Learning Organizations: Extending the Field: 6 (Knowledge and Space)


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Creating Learning Organizations

Secondly, progress in the field of understanding the biology of perception is beginning to show that it is an untenable viewpoint…. The reason we have this love affair with this simple model of an external world is that it suggests a basis of certainty. We have a deep love of certainty. It starts our whole cognitive process off with an external point of reference — the reality that is out there. What we need to do is give up the belief that there is absolutely, intrinsically, an external reality. Rather than thinking about a causal loop diagram as either a description of the way the world really is, or a forecast of the future, we can actually begin to think of it as a tool of perception — a way of seeing certain things we otherwise might not see.

Without the linguistic distinction of a feedback loop, many people see a world where if demand rises and production capacity is out of line, we have problems left diagram. Some may or may not see the connection to quality. Some may or may not see the connection from quality to demand.

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Many do not even think in terms of the whole unit. In this worldview, when you eventually find yourself with falling demand, you blame the fickle customers or attribute it to tough competitors. However, if we recognize the language of systems thinking and its set of linguistic distinctions, we might draw a link between demand and production capacity right diagram. That is, we add capacity based on demand. By comparing these two diagrams we can see that, depending on what worldview we choose, we construct a whole different set of perceptions.

Perceiving through Our Distinctions We perceive the world by making distinctions — but where do those distinctions come from? That is the territory of culture, because by and large, how we make distinctions is inherited. Our perceptions are collective, not individual. To a much higher degree than we recognize, we, collectively, are the perceiving apparatus, not I. So what might be some of the implications? One implication is that it will begin to shift the perceptual center of gravity in our culture.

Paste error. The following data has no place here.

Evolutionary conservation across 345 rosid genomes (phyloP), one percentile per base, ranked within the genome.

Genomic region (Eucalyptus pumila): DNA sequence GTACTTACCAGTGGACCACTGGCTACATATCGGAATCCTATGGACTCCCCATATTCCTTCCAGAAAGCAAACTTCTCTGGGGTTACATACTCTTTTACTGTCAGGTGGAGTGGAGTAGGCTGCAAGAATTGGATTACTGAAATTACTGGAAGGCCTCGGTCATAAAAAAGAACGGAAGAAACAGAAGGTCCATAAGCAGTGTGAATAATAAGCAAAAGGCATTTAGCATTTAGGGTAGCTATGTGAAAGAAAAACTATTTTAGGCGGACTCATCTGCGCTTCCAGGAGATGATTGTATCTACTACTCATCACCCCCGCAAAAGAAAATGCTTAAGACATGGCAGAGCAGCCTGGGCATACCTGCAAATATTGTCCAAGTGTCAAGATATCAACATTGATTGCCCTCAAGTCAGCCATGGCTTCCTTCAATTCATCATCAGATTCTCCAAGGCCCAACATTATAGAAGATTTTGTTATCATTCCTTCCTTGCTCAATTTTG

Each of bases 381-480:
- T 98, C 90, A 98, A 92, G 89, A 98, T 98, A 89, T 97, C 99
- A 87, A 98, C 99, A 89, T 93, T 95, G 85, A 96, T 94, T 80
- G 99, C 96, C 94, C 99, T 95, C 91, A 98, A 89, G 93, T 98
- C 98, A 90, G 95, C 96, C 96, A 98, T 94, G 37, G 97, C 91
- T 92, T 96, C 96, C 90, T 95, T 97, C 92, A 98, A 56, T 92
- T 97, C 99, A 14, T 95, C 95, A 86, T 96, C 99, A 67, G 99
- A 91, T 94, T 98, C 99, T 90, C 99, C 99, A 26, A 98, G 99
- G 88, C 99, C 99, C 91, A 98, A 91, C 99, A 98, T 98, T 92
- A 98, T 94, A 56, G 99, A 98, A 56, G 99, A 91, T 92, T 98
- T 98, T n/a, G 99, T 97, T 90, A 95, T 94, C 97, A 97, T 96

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Right now that center has shifted to the extreme of events and short-term orientation. The practical question is, what can we be doing to shift that perceptual center of gravity? Several years ago my friend Pierre Wack, the man who developed the scenario planning process at Royal Dutch Shell, was telling me an interesting story that highlighted the difference between prediction and forecasting.

He had lived in India for much of his life, and he told me that if it rains for seven days in the foothills of the Himalayas, you can predict the Ganges will flood.

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If it rained for seven days in the middle of a tropical rain forest, there would be no flood. A prediction, however, is an understanding of certain predetermined consequences. But you have some appreciation of an underlying phenomenon…. If you close your eyes and raise your hand, you are aware your arm is upraised.

Knowledge management, decision-making style and organizational performance - ScienceDirect

When you close your eyes, you know where your body is. If that part of the brain is damaged, you have to learn to use visual cues to control your body, because you are no longer conscious of your body movements. It appears we have no proprioception regarding our thoughts — we just have them. Our perceptions just occur to us. We have to become proprioceptive of our thought and our perception…. Seeing into the future is not about our eyes.